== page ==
Cisco’s UCS Muscles Into Top 5 Server Ranking
Cisco has become a player in the server sector after muscling its way into contention against established vendors, say analysts
There is change afoot in the server market according to the latest ranking numbers from the big analyst firms.
Hewlett-Packard, IBM and Dell continued their dominance of the global server market, however Cisco Systems – on the back of its Unified Computing System converged data centre offering – has muscled its way into the top five, say analyst firms Gartner and IDC.
Cisco tied with Fujitsu and Oracle for fourth place in fourth-quarter 2012 server revenue, and tied with Fujitsu for fifth in revenue for the entire year, IDC analysts said in a 27 February report. Meanwhile, Gartner said 27 February that Cisco placed fifth in server shipments for the quarter, and was the only vendor in the top five to see a growth in shipments, with a 40.9 percent jump over the same quarter in 2011.
Cisco executives for more than a year have touted the strong growth of their UCS offering, which provides Cisco server and networking products, storage from EMC and NetApp and virtualisation technology from VMware in a converged, modular solution for data centres. In a conference call with analysts and journalists 14 February to discuss fourth-quarter financial numbers, Cisco CEO John Chambers said the company now has more than 20,000 UCS customers, and that the UCS, combined with Nexus switch products, has been a key driver of Cisco’s data centre business, which saw a 65 percent rise in revenue.
Cisco introduced the UCS in 2009, a signal that the company was looking to expand its presence in the data centre beyond networking equipment and a move that has made Cisco a top seller for blade systems and put it into more direct competition with such vendors as IBM and HP.
The strength of Cisco’s UCS offering also is indicative of where the server market is headed, with x86-based systems becoming an increasingly large percentage of the overall number of servers shipped worldwide and a growing demand for modular form factors, which include blades that are used by enterprises for their virtualised and private cloud environments and density-optimised systems found in large data centres run by the likes of Facebook and Google as well as service providers, according to IDC analysts.
“Both types of modular form factors outperformed the overall server market, indicating customers are increasingly favouring specialisation in their server designs” Jed Scaramella, research manager for enterprise servers for IDC, said in a statement. “Density Optimised servers were positively impacted by the growth of service providers in the market. In addition to HPC [high-performance computing], cloud and IT service providers favour the highly efficient and scalable design of Density Optimised servers. … IDC is observing an increased interest from the market for converged systems, which use blades as the building block. Enterprise IT organisations are viewing converged systems as a method to simplify management and increase their time to value.”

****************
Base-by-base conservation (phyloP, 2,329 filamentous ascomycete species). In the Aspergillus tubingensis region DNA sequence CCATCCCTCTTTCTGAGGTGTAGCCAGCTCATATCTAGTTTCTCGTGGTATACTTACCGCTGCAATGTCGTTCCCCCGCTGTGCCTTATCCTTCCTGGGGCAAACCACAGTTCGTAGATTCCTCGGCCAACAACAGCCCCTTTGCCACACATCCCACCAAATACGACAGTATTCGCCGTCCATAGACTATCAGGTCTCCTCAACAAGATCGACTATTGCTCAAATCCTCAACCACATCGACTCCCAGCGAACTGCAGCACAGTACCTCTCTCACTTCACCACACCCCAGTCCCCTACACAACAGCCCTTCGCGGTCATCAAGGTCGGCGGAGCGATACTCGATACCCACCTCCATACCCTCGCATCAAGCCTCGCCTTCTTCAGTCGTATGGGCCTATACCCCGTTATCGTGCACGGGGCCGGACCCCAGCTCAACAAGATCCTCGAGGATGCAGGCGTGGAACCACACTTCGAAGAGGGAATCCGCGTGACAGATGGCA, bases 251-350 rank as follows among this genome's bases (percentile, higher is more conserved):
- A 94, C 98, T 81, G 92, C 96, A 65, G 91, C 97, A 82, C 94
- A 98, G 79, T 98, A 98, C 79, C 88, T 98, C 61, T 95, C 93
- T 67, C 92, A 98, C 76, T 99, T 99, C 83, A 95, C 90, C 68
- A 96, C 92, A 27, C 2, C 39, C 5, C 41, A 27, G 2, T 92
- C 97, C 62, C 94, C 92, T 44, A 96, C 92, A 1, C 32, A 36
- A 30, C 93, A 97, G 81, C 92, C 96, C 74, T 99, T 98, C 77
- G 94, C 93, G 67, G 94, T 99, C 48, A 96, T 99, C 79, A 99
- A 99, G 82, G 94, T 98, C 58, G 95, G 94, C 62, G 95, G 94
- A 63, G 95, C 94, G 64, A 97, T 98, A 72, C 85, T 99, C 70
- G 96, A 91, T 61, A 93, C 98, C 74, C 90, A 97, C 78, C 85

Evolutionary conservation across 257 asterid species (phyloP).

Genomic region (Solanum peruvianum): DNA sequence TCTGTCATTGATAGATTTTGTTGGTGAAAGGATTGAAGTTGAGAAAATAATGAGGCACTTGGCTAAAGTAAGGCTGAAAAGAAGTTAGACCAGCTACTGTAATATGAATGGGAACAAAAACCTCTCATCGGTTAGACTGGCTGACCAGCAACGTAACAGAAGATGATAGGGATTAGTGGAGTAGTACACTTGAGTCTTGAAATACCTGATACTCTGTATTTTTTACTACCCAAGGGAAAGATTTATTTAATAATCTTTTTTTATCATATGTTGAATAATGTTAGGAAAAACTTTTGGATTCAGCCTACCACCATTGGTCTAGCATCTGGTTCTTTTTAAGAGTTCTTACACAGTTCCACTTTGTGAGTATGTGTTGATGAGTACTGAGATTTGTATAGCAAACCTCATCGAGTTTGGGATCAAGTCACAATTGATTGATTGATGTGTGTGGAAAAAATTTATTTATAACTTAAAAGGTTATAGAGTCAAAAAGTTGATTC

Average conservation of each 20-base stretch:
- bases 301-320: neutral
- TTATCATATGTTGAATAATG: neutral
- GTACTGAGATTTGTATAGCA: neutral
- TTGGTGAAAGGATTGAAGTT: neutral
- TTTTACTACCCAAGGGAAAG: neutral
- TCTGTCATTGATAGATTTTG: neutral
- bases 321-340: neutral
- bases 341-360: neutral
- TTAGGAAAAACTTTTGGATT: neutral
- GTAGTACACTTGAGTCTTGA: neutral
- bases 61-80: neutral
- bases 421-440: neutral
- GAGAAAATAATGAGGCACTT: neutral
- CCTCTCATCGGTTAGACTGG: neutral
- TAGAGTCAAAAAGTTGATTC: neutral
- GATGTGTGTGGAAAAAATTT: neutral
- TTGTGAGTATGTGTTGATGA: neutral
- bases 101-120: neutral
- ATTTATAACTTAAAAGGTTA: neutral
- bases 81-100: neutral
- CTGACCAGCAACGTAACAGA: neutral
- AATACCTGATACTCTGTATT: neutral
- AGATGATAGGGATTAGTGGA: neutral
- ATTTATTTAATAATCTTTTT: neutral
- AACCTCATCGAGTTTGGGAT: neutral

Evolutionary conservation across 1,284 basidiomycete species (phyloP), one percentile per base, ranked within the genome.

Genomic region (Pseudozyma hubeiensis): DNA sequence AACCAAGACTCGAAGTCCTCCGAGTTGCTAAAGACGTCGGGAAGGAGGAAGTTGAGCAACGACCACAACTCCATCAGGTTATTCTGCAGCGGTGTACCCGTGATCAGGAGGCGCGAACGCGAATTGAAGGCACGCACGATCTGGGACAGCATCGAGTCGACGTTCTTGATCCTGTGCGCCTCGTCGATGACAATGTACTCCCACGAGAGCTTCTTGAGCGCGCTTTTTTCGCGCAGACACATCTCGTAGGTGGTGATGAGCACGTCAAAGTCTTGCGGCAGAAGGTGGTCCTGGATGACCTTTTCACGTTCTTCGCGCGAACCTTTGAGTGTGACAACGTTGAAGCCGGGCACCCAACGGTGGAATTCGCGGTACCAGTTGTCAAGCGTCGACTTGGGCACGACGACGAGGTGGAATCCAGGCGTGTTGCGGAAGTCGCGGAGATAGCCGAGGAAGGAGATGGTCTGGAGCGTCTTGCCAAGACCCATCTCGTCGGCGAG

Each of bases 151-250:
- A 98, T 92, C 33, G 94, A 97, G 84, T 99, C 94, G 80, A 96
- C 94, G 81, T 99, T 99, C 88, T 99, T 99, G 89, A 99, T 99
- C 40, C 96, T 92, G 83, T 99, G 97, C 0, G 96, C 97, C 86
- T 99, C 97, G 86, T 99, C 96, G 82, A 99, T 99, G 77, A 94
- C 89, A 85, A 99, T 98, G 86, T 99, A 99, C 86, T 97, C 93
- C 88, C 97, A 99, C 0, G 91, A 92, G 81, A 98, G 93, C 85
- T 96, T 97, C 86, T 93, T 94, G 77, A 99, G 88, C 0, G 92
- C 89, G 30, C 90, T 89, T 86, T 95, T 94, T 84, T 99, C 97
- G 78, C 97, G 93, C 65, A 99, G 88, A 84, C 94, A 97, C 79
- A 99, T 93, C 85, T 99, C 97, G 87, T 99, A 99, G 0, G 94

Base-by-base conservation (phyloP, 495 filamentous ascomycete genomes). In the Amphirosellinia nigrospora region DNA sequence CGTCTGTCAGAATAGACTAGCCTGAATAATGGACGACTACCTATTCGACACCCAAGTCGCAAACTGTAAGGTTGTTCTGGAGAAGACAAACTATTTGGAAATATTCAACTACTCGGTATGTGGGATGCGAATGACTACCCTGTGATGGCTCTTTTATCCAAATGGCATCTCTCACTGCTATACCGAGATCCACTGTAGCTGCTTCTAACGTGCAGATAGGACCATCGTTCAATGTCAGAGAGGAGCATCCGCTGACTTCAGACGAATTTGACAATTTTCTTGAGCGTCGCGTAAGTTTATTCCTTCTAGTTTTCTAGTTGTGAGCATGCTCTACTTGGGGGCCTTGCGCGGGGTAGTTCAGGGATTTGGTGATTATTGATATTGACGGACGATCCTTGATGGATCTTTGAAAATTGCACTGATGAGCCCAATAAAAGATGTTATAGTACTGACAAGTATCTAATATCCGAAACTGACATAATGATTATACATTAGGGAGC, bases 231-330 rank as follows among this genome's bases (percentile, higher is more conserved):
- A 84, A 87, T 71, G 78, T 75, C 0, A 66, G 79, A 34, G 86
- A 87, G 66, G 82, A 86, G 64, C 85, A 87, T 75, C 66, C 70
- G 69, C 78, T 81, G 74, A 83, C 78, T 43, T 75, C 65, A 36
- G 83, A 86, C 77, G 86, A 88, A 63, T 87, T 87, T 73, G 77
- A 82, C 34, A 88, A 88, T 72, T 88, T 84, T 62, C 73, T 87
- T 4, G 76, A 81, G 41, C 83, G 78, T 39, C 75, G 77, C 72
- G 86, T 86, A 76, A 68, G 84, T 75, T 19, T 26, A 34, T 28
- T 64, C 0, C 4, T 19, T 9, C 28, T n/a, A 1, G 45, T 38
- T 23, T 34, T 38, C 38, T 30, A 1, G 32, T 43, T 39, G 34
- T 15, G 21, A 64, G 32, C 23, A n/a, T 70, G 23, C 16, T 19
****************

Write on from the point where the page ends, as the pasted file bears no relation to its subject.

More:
Overall, both IDC and Gartner analysts found that server revenue worldwide increased in the fourth quarter, while shipments fell. IDC found that server revenue in the quarter grew 3.1 percent from the same period in 2011, to $14.6 billion (£9.6bn) – the first quarterly increase in revenue in five quarters – while shipments fell 3.9 percent, to 2.1 million units. For all of 2012, revenue fell 1.9 percent from 2011 while shipments decreased 1.5 percent.
Gartner analysts said that revenue in the quarter jumped 5.1 percent while shipments fell 0.2 percent, but for 2012, revenue fell 0.6 percent and shipments jumped 1.5 percent.
“2012 was a year that definitely saw budgetary constraint which resulted in delays in x86-based server replacements in enterprise and mid-sized data centres,” Jeffrey Hewitt, research vice president at Gartner, said in a statement. “Application-as-a-business data centres such as Baidu, Facebook and Google were the real drivers of significant volume growth for the year.”
Both Gartner and IDC had IBM, HP and Dell as one, two and three, respectively, in server revenue for the quarter. Gartner analysts said they expect modest growth in overall server sales for 2013.
The x86 server market, thanks in large part to new and enhanced offerings based on the Xeon Sandy Bridge chips Intel introduced in early 2012, saw revenue climb 6 percent in the quarter, the sharpest quarterly increase ever, according to IDC analysts. The x86 servers accounted for 66.2 percent of all the server revenue generated globally, they said. Both HP and Dell saw their x86 server revenue increase during the quarter, while Cisco saw a 50.7 percent increase in its server revenue, they said.
Gartner’s Hewitt said it was other server platforms that held back the overall market.
“Relatively weak mainframe and RISC/Itanium Unix platform market performance kept overall revenue growth in check,” he said.
However, Jean Bozman, research vice president for IDC’s Enterprise Platforms Group, said IBM’s System z mainframe business saw the highest quarterly revenue since 1997, with revenue increasing 55.6 percent after five consecutive quarters of falling sales. The $1.8 billion (£1.2bn) in mainframe revenue in the fourth quarter was 12.3 percent of all server revenue, according to IDC.
“This dramatic growth was due to several factors: technology refresh, new products such as zEnterprise, new accounts in emerging economies, and consolidation of some enterprise Linux workloads onto IBM System z, using the Integrated Facility for Linux (IFL) speciality engines,” Bozman said in a statement. “Although revenue results for System z are traditionally heavier in the fourth quarter, this accelerated acquisition shows the breadth and depth of the IBM mainframe installed base.”
Do you know cloud computing? Try our quiz!